Security News

How the National Guard trains its cyber soldiers

David Strom, 28 Jul 2021
David Strom, 28 Jul 2021

From simulated ransomware attacks to SQL injections, the activities at Cyber Shield 21 busted some of my myths about the military

Earlier this month, I had the unique opportunity to observe the National Guard conduct its cybersecurity exercises at Cyber Shield 21. This is perhaps the largest training effort of its kind, with more than 800 people across the U.S. taking part. It uses a series of real-world threats to train its “cyber warriors”. For the first time, the Guard took advantage of a virtual cyber range that the Department of Defense developed with more than a dozen contractors.

Cyber Shield has been held annually for several years, and up until 2019, it was done in person at a central Guard base, where the competing state teams were flown in to participate. However, last year, it was held completely virtually due to Covid-19 regulations. This year, Cyber Shield 21 was a hybrid event: the individual state defenders (or “blue teams”) gathered at their own bases, while key personnel came to Utah’s Camp Williams outside of Salt Lake City. 

I was able to observe both sides of the event, going to Springfield, Illinois, for the defender side, and then on to Camp Williams the following day. The Utah participants included different roles: the “red team” attackers, the “white team” network owners, operations staff, legal advisors, and consultants. The event is unclassified and draws on Guard personnel (active duty and reservists) from all branches of the military as well as volunteers from private industry, including Guard reservists that work for major computer vendors, such as Dell and Microsoft. Speaking of the latter, I met people who worked at various security operations centers at both private and public entities.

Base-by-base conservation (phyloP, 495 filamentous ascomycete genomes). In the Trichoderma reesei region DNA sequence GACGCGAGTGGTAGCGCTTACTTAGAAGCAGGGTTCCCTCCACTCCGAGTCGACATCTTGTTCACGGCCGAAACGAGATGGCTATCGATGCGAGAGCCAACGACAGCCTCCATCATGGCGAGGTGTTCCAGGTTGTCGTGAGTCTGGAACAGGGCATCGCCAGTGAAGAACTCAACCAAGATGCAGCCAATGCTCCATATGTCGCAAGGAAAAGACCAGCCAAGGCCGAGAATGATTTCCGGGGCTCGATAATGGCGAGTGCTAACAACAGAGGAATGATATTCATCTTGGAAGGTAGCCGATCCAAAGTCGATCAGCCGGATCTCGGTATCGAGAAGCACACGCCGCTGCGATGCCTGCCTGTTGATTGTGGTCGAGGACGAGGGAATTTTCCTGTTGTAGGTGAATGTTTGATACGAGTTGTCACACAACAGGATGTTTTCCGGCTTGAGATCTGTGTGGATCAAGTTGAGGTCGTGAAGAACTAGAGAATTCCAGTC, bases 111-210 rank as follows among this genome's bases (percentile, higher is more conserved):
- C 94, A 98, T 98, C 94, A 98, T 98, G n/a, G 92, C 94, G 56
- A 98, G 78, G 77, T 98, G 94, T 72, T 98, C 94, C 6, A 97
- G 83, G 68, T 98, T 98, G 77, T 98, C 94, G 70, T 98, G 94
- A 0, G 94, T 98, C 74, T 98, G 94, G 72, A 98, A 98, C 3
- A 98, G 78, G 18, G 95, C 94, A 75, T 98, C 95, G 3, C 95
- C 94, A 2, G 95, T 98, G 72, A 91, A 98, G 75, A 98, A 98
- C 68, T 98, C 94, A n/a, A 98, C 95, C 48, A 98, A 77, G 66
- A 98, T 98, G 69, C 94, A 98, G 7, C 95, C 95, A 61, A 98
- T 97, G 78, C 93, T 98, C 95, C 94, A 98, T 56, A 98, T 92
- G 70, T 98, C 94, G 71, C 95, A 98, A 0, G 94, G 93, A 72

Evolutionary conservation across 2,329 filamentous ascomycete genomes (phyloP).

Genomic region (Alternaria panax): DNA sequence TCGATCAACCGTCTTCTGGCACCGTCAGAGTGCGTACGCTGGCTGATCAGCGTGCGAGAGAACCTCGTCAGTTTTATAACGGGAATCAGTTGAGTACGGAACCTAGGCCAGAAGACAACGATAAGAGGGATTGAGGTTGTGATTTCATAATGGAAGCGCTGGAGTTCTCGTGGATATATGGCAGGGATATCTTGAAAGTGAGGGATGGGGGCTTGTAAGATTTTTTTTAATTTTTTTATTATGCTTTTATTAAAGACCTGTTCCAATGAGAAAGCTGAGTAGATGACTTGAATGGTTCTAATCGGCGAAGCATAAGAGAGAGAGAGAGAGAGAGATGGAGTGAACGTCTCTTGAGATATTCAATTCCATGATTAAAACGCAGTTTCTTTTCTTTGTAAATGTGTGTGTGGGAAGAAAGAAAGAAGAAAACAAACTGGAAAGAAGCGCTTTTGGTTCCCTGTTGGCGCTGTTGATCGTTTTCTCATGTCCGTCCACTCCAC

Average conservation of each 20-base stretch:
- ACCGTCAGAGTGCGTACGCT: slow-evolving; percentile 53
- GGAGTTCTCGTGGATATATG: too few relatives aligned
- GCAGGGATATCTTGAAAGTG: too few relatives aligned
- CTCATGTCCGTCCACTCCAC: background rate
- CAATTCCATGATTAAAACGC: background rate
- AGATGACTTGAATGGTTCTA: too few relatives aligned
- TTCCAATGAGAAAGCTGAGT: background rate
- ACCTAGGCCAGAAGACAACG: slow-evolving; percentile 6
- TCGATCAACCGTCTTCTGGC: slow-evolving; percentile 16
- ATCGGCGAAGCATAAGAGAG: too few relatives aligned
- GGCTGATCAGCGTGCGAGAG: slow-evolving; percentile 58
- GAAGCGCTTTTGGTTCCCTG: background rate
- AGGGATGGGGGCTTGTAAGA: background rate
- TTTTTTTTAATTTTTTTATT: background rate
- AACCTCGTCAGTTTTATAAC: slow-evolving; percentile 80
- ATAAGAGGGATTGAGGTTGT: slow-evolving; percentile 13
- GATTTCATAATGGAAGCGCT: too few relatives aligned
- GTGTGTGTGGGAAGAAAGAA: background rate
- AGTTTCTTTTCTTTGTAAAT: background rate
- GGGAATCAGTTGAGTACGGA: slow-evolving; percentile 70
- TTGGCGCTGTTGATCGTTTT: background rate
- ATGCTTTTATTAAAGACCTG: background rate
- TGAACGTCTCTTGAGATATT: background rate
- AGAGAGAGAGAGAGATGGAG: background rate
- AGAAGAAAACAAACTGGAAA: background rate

Watching the activities busted some of my myths about the military. I saw plenty of cross-service cooperation —  in addition to Army and Air Force Guard personnel, there were participants from the Navy and Coast Guard too. It was a true public/private sector partnership many of the Guard that I saw were employed by IT departments and by tech vendors in their day jobs, since they only work part-time as reservists, serving a weekend a month plus some time in the summer. 

The officer in charge was Lieutenant Colonel Brad Rhodes, who works as head of internal cybersecurity at a tech firm in Colorado. This year’s event was his sixth Cyber Shield engagement.

The two leaders of the event, George Battistelli, the exercise director (left) and Lt. Col. Brad Rhodes, the officer in charge (right).

Part of the partnerships also extended to cybersecurity specialists that come to the event from other countries. Rhodes told me that “the Department of Defense (DoD) uses numerous commercial systems and our adversaries know that. We can bring in real world lessons and teach our defenders what they need to be looking for during Cyber Shield. Having to collaborate virtually and securely is a further way to simulate what happens during an actual attack.”

Major General Rich Nealy, one of the Guard officials that visited the Springfield operation, said, “Cybersec is on the front page of every newspaper today. This exercise is typical of a fight that we have to win, where the terms are not well known going into battle.”

General Rich Nealy interviewing the Guard members under his command in Springfield, Illinois.

Making use of modern cybersecurity training techniques

The simulated attacks at Cyber Shield are purposely designed to mimic actual real-world conditions. For example, one of the red team members takes on the role of an employee clicking on a phishing link that deposits malware on the network. The defending team members must then find this malware before it spreads across their network and infects web servers and other applications. 

There are also ransomware attacks and data that is stolen and posted on a simulated dark web. They even included a PrintNightmare scenario, which is impressive, given that this attack only happened a few weeks before the event. Another scenario modeled what happens when someone tries to poison a water supply. Additional attacks are more mundane, such as SQL injections and privilege escalations.